Today we're running three pairs of drives through our benchmark suite. The single-drive results come from an ASRock Z97 Extreme6 motherboard with an Ultra M.2 connection directly to the CPU. The RAID results are from an ASRock Z170 Extreme7+ with M.2 connectors routing through the PCH.
Samsung 950 Pro (512GB)
Sequential Read Performance
We're highlighting the SM951-NVMe 512GB and its RAID 0 performance in our charts. Notice that the SM951-AHCI RAID array fails to hit the same performance levels as the two NVMe-based arrays, even in the sequential read test. The NVMe protocol incurs less latency overhead with each request, allowing drives to achieve better results.
In addition, the SM951-NVMe RAID 0 array is slightly faster than the two 950 Pros in RAID 0, even though the 950 Pro is a little faster as a single drive.
Sequential Write Performance
All three of the RAID 0 arrays scale really well, and the two NVMe-attached SSDs deliver nearly identical performance.
Samsung specs the drives with four workers and not simply a queue depth of four. Performance does increase for all products under the enterprise-like workload, but we still test with a focus on desktop performance. Using our methods, all three drives deliver nearly identical sequential write performance.
Random Read Performance
Up until a queue depth 32, the NVMe drives and their RAID arrays achieve roughly the same performance. Even under heavy desktop workloads, you won't get a bump in random reads using these SSDs in RAID 0. The NVMe drives also demonstrate only a slight advantage over the AHCI-attached SM951.
Random Write Performance
Random write testing favors the RAID array after a queue depth of two. It's more common to see commands stacking up while writing random data than reading it. Heavy multitasking does exploit the array's benefits, but it takes a demanding workload to get there. Professionals running CAD and CAM software will appreciate a RAID 0 array's extra performance.
At low queue depths, the RAID arrays actually degrade random write performance across the board.
Sequential 80 Percent Read
Mixed workloads demonstrate how much separation there is between individual drives and pairs in RAID 0. Mixing workloads is a more realistic way to measure performance anyway because your computer rarely reads or writes data exclusively.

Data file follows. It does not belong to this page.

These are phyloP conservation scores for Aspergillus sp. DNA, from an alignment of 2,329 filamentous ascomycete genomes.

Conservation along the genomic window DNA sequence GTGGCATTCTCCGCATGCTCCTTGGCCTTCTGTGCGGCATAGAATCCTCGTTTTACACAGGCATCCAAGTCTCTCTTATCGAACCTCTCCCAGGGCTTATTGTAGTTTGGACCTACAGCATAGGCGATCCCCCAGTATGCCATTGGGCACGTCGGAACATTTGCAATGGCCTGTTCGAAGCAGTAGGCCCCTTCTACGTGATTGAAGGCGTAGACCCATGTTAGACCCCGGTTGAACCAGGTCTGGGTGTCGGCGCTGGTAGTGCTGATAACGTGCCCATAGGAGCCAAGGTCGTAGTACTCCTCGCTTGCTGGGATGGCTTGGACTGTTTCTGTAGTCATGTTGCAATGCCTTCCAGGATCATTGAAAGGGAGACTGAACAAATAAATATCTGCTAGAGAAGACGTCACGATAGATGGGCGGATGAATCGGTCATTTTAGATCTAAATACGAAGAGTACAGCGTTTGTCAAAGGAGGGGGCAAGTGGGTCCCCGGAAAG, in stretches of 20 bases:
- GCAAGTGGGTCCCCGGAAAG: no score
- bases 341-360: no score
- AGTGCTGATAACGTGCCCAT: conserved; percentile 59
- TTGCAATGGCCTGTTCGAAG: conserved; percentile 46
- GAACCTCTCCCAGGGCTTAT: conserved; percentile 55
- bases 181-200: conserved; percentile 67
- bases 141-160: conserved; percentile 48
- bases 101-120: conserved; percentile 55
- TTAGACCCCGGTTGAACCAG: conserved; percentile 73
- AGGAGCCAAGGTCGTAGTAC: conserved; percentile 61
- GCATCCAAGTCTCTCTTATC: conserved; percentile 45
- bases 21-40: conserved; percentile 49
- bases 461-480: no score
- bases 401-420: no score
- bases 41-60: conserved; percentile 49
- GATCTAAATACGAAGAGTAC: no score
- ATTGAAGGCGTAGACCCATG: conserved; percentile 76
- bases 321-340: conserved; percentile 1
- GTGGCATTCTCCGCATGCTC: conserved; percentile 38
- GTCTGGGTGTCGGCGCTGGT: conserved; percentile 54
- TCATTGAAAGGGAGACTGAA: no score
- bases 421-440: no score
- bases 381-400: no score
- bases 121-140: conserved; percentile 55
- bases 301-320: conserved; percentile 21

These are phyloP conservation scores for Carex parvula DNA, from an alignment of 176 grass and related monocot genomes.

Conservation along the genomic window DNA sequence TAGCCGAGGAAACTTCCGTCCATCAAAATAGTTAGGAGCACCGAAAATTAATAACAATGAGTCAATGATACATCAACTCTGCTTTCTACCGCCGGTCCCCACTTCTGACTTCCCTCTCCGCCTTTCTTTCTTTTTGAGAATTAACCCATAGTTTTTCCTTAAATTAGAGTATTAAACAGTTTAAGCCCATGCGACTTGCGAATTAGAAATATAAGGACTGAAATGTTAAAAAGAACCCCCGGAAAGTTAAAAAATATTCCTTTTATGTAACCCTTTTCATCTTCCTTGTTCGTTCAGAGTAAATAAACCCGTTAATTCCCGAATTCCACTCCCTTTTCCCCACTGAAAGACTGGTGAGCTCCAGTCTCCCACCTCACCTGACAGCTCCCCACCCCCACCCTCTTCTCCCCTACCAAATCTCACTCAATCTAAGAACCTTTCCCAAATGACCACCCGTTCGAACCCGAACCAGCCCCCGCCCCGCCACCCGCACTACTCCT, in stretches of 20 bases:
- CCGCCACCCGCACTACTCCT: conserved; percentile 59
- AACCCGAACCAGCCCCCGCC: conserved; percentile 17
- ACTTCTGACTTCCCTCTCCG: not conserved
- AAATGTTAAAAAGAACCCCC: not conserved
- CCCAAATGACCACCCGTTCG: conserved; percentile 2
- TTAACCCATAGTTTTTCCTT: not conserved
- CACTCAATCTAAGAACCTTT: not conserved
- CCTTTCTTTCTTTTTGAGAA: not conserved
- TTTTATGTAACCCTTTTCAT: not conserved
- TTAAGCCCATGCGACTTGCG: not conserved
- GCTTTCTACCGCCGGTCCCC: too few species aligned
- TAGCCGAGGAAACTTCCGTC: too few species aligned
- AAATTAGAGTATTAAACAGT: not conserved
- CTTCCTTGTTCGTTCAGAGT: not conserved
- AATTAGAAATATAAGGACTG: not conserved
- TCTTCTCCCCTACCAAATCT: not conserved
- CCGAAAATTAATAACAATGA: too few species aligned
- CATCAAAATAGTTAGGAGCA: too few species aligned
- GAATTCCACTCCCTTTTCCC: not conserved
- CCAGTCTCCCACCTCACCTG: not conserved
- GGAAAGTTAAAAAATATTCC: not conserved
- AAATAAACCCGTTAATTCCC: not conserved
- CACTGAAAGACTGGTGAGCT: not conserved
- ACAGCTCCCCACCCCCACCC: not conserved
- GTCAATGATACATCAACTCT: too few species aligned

This is also where the SM951-NVMe pulls away from Samsung's 950 Pro in a two-drive RAID 0 array. Until recently, we assumed that V-NAND was superior to Samsung's planar flash in every way. That may not be the case, though.
Random 80 Percent Read
The mixed random data test also shows the SM951-NVMe overshadowing Samsung's 950 Pro in RAID 0. The single-drive SM951-NVMe is also faster than the single 512GB 950 Pro. The differentiation doesn't show up until we hit higher queue depths though, so enthusiasts won't see the delta in day to day tasks.
Sequential Steady State
It's difficult to see the striped 950 Pros on this chart because the orange lines are buried in the group at the bottom. The SM951-NVMe in RAID 0 is superior under steady state conditions.
Even though the SM951-NVMe is faster, it isn't automatically better for steady state workloads. The 950 Pro has a higher terabytes written (TBW) rating for endurance. Really, neither drive is designed for extremely heavy use for extended periods of time in steady state.
Random Steady State
The single-drive and RAID pairs are separated into groups in random steady state. This test pushes the controller more than it does the NAND or firmware. Because all three models use the same controller, the comparable performance outcome isn't surprising.